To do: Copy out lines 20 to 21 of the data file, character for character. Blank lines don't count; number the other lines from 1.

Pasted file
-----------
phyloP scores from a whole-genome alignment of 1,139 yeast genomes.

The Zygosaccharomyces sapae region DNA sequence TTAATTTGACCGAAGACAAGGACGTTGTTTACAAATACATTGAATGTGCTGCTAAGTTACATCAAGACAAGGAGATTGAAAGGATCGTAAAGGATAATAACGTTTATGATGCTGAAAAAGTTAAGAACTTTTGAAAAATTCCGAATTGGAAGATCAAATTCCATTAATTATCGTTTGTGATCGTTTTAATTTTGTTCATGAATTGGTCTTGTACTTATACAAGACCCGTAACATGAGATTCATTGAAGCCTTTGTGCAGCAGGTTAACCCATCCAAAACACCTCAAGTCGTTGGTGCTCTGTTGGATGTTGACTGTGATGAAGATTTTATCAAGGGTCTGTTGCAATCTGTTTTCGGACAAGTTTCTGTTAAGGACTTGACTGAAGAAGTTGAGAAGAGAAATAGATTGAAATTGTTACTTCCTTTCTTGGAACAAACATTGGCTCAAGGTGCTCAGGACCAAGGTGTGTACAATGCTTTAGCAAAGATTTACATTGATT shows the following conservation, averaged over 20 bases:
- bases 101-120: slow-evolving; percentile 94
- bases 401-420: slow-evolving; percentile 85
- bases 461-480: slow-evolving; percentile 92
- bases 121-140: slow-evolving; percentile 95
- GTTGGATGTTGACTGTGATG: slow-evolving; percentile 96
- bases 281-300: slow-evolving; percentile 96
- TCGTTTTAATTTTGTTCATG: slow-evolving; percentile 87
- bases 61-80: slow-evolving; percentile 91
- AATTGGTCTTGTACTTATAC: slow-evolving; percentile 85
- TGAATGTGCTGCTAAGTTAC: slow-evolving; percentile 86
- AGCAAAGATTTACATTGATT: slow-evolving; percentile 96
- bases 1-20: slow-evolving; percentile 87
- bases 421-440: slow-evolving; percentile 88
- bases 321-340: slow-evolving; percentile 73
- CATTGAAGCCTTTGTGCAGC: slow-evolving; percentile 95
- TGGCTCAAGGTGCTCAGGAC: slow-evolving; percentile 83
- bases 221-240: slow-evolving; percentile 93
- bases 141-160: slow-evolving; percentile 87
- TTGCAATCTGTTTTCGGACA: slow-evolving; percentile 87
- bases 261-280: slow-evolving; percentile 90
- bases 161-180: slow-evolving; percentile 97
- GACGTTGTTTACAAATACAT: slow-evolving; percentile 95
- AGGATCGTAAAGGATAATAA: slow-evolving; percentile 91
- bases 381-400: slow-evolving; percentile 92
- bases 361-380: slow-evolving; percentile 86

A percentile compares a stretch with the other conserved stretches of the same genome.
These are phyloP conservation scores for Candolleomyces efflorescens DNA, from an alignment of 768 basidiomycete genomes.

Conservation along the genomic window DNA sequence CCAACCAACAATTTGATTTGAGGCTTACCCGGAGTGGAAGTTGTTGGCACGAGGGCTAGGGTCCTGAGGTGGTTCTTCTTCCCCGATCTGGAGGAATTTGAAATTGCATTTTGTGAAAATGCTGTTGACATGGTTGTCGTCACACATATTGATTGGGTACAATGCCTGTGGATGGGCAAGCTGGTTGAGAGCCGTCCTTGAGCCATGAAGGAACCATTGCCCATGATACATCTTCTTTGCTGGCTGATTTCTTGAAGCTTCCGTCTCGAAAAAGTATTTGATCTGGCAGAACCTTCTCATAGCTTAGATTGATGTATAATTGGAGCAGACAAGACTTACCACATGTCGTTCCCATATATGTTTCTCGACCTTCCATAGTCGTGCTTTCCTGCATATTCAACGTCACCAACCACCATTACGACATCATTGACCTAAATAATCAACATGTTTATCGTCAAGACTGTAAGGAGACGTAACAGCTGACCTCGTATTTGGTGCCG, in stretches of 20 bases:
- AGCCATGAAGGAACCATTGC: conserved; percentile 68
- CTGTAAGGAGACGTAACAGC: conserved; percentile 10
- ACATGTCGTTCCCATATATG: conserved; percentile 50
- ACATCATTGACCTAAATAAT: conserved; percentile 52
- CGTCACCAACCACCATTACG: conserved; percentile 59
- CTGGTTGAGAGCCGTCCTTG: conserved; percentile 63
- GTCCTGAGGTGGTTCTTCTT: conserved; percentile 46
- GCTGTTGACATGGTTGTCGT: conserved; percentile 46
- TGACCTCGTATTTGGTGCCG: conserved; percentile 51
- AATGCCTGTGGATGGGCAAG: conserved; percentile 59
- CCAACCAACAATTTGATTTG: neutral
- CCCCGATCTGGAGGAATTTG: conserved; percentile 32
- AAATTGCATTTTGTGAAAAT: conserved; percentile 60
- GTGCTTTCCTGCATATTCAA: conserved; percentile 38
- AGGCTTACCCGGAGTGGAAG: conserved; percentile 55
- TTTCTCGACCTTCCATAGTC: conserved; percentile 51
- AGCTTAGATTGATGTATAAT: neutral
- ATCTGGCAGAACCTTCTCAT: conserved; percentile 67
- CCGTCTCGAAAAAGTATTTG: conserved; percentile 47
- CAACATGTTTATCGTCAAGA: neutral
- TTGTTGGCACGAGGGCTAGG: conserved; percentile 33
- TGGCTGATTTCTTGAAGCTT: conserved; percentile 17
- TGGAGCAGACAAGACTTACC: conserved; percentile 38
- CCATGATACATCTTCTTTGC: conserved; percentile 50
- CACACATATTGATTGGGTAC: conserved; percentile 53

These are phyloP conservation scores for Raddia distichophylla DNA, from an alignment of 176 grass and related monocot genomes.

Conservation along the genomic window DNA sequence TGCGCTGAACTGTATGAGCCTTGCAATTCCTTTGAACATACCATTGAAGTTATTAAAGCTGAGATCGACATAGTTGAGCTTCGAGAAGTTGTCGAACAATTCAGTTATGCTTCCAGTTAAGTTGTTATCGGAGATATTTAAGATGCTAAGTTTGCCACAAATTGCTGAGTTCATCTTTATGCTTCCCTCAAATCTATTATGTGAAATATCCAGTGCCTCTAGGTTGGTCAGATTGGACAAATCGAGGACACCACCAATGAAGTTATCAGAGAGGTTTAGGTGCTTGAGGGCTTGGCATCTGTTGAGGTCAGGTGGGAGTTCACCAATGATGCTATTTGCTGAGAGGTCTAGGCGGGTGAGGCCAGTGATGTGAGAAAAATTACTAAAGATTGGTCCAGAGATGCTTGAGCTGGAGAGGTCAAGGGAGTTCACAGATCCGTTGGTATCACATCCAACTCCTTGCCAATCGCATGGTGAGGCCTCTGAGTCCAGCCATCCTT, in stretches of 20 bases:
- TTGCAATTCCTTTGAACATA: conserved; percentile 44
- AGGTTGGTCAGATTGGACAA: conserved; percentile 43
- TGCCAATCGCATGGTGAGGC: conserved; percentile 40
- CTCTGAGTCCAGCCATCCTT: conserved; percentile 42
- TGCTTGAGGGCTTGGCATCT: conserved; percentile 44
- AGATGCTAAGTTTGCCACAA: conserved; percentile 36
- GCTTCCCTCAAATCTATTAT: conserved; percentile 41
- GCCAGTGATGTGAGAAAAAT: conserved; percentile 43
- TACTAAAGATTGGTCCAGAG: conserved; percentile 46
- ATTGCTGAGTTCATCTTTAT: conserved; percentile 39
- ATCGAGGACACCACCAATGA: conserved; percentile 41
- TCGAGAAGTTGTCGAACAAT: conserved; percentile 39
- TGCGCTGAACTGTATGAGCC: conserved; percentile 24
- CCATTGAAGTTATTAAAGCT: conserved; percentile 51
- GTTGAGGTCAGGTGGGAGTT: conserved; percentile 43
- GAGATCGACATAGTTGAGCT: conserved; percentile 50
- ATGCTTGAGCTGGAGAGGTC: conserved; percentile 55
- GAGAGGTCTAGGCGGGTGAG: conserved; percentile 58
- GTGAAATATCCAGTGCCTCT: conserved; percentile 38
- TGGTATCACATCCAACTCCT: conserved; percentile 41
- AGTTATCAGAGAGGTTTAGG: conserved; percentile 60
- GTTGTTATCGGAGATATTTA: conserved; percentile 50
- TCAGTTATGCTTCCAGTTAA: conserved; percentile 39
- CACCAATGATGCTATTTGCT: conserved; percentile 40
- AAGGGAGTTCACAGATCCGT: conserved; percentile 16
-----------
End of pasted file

- bases 141-160: slow-evolving; percentile 87
- TTGCAATCTGTTTTCGGACA: slow-evolving; percentile 87